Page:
I just... stop.
What would be the point of continuing to ask, urge, beg, petition, entreat, and beseech you to sign up for and make a donation for the Life for Lily Virtual Run if I accepted The Plan right now?
I GET IT that there is a finality for all of us.  And that finality can might come suddenly, and it might be stretched out over time.  We might know it's coming, and we might never know until it happens.
But those final hours aren't here yet, and I will not stop seeking that miracle.  Giving in to The Plan doesn't mean giving up, and so HERE I AM, looking for a miracle

Do not go gentle into that good night.

Will you signing up for the Life for Lily Virtual Run make a difference?
Will it cure her cancer?
Probably not.
But it can help bring relief to the pain she is feeling.  It can allow the family to make better use of their time together.  And can ensure that the plans the family is making and will be making are able to be seen through.
And that's a big difference.
We never really do know what or when a miracle will occur.  We just have to keep working for one, looking for one, praying for one.  I will accept The Plan, but right now My Plan is to fight it.

Rage, rage against the dying of the light.

Yes, I suppose you can tell me that I'm just in denial.  Maybe you might wonder if I'm not unintentionally hurting Alicia and her family in some way in refusing to accept Things As They Will Be.
Dear God, I pray that I'm not.
I pray that my actions may help reduce the suffering of others.  Somehow.
And of course, that miracle I've been mentioning would be good right about now, too.

Curse, bless, me now with your fierce tears, I pray.
Do not go gentle into that good night.
Rage, rage against the dying of the light.

Photo: Dream Lenz Photography

*"Do Not Go Gentle Into That Good Night," Dylan Thomas (originally published 1951)

One Kitchen, Many Hearts - When Disaster Strikes

It was only a matter of time.  After all, six footloose and fancy-free woman scattered throughout the country seem to have only one objective for this bimonthly gift exchange: Send The Coolest Items Ever and Get Everything You Can Into the Box.

Mads, Kirsten, Megan
Jeanne, Me, Kat
Honestly, how the package that I sent to Megan a few months ago that had an entire six-pack of beer made it intact can only be called a miracle.
But luck, it seems, has run out.
However, we can make this a learning experience.  Please note the following important information:

  • Maple syrup can and will get into anything and everything, included items sealed (as in factory seal) in plastic.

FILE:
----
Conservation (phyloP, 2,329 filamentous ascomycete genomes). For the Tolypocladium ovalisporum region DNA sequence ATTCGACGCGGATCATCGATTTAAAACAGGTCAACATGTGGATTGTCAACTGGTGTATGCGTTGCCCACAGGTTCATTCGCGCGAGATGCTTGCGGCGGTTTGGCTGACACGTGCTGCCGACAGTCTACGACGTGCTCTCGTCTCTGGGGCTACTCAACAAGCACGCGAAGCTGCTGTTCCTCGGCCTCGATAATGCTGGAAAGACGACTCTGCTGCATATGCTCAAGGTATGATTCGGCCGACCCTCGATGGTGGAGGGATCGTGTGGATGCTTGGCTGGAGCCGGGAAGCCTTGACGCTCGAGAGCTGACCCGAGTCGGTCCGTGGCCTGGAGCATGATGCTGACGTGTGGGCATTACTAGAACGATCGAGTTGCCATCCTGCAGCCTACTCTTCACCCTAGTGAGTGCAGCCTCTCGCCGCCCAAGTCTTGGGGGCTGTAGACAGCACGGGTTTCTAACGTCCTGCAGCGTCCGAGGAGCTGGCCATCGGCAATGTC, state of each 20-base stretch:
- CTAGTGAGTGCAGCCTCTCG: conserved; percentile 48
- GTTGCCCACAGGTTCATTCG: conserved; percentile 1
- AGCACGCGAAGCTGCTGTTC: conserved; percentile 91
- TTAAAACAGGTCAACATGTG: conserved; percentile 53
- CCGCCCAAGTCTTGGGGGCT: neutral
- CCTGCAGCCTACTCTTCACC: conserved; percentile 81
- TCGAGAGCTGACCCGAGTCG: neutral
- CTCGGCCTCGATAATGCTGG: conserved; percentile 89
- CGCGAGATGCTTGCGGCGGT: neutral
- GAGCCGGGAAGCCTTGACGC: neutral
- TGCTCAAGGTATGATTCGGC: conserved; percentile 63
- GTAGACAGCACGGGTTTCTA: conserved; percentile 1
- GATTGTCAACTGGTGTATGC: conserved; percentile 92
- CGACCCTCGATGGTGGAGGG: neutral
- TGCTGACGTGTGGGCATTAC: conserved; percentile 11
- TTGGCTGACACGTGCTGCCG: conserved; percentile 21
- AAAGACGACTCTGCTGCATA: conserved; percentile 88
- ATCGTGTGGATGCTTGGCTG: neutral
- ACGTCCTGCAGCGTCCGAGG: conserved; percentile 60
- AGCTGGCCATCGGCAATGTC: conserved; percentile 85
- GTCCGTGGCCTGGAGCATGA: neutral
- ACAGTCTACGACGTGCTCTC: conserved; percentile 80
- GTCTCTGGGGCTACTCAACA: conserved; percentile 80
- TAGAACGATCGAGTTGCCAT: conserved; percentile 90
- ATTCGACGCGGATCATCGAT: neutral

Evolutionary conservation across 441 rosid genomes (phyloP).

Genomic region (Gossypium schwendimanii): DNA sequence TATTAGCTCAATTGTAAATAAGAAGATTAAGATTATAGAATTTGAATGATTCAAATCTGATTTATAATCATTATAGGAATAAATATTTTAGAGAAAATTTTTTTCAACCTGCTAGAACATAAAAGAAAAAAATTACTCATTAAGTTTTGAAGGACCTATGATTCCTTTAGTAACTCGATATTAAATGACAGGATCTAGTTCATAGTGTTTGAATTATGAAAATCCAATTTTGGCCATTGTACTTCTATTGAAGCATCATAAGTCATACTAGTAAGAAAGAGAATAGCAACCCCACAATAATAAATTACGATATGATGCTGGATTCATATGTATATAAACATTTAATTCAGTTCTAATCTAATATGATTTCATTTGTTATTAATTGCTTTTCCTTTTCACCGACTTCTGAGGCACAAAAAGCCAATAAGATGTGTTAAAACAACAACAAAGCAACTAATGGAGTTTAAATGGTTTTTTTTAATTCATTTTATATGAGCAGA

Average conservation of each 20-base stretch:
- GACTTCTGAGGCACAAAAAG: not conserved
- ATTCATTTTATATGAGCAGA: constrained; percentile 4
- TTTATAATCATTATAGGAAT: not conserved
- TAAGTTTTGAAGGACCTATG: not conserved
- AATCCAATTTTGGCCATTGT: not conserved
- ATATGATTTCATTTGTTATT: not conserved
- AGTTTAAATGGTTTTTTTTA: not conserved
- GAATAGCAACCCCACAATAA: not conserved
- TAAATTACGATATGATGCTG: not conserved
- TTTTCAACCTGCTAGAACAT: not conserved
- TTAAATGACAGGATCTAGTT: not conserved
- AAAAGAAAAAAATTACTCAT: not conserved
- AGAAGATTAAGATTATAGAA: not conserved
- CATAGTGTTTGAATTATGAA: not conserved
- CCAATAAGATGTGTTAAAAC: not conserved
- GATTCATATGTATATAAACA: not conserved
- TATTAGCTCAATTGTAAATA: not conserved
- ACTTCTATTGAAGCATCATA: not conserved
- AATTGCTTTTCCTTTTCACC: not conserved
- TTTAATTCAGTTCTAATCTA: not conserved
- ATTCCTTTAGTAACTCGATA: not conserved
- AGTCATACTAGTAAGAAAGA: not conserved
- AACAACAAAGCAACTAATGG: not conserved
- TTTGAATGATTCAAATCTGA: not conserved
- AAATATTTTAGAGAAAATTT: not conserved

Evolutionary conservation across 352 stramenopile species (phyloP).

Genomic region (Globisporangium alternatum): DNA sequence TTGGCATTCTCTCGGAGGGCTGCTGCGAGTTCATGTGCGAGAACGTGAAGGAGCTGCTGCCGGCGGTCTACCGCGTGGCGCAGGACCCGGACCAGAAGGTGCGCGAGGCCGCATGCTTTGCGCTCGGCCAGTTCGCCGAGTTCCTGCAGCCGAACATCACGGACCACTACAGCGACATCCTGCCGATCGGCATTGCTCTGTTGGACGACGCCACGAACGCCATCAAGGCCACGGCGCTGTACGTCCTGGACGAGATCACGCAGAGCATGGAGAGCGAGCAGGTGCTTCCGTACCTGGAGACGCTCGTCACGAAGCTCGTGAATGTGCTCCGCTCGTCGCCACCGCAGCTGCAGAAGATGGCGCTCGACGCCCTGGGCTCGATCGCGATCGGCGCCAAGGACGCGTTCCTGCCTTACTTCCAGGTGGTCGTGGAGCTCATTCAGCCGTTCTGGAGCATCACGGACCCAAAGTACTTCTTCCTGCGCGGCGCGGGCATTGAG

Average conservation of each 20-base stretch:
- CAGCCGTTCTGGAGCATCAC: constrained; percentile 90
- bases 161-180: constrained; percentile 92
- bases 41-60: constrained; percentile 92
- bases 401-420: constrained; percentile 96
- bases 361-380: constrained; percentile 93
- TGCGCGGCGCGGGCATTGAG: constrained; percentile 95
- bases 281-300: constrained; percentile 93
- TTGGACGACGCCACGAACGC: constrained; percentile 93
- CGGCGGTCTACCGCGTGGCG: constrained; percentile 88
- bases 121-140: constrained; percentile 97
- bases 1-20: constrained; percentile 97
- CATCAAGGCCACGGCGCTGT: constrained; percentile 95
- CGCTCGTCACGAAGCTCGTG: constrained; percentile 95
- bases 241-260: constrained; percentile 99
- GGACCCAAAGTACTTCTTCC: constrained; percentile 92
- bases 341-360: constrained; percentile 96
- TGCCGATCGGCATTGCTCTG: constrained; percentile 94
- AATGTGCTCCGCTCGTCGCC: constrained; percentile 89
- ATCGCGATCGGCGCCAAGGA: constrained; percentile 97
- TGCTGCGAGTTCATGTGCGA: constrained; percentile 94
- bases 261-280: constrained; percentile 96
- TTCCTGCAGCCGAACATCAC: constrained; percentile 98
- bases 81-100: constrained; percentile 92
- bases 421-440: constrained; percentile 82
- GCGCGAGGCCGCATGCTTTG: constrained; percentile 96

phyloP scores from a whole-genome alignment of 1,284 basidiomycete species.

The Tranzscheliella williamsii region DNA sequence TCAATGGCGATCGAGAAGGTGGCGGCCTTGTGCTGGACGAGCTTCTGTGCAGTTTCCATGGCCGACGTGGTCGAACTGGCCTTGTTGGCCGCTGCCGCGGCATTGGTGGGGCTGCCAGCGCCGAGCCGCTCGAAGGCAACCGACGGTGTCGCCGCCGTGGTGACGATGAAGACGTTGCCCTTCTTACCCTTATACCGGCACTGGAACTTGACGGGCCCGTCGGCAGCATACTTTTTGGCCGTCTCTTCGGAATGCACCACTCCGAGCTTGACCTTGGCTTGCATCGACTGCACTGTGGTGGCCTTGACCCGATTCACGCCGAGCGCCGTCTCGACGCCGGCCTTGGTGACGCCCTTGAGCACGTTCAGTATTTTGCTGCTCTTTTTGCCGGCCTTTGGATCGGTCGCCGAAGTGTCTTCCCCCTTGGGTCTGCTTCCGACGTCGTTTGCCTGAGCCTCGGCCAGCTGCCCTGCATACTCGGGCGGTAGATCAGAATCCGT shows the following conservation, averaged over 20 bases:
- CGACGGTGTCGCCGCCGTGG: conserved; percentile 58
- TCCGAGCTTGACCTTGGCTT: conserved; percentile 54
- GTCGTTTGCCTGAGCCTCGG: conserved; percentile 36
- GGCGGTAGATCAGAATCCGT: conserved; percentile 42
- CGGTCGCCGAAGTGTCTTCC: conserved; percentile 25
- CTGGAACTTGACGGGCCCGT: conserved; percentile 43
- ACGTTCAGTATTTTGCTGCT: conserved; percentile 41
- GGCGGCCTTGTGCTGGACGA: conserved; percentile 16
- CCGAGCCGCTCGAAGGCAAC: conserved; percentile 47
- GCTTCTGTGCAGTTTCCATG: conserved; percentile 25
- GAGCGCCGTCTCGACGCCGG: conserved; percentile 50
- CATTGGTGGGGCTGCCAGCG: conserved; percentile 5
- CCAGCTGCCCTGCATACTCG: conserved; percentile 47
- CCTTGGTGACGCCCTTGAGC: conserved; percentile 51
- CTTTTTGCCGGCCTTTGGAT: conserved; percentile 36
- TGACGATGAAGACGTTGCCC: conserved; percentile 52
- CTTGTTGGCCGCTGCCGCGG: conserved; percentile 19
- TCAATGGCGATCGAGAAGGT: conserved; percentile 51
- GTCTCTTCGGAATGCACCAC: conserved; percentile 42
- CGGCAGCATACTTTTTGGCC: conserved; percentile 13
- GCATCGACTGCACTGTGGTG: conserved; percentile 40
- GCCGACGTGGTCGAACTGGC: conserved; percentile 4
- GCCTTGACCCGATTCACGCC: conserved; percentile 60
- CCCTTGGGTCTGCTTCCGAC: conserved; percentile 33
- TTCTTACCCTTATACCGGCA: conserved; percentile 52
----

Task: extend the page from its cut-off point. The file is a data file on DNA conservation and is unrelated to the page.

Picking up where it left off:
• The United States Postal Service will not, it seems, open a box once dropped even though it appears to be oozing sticky liquid everywhere.  Oh, no - instead, said package will be "contained" in plastic wrap so as not to contaminate other packages
  • There are several good reasons to move to the Twin Cities, and most of them have to do with candy.
So, let's start from the beginning, shall we?
Kat, bless her heart, put together a special package for me this month that not only offered me a seemingly endless supply of sugar products intended specifically for those moments of insatiable runger after a long weekend haul, but also some amazingly thoughtful goodies from her trip to our neighbors up north when she visited recently.  She said that she would be poking around looking for Fun Things to Source while there, so the second the mail truck sped off on the day that delivery was to happen, I was at the mailbox.
And there it was, a package that didn't resemble any other Priority Mail package I'd ever seen.
Or smell like one, for that matter.
It was absolutely covered in plastic, and I had to cut my way through it in order to get my mitts on the box itself.  The second the scissors finally cut through that last bit of plastic, I could tell something had gone terribly wrong in transit.
One corner of the box was smushed in.  It looked like it had been dropped almost exactly on the corner, judging from the "smush rings" radiating out from the now-more-circular-than-angular corner.
And the smell - it was sweet.  Almost cloying, but at the same time delicious.
I knew I had to act fast, and I ripped open the box and found what had once been a parcel sealed inside a seal inside a seal, now sticky and drooping sadly.  The second I picked it up, I knew.
Shattered glass.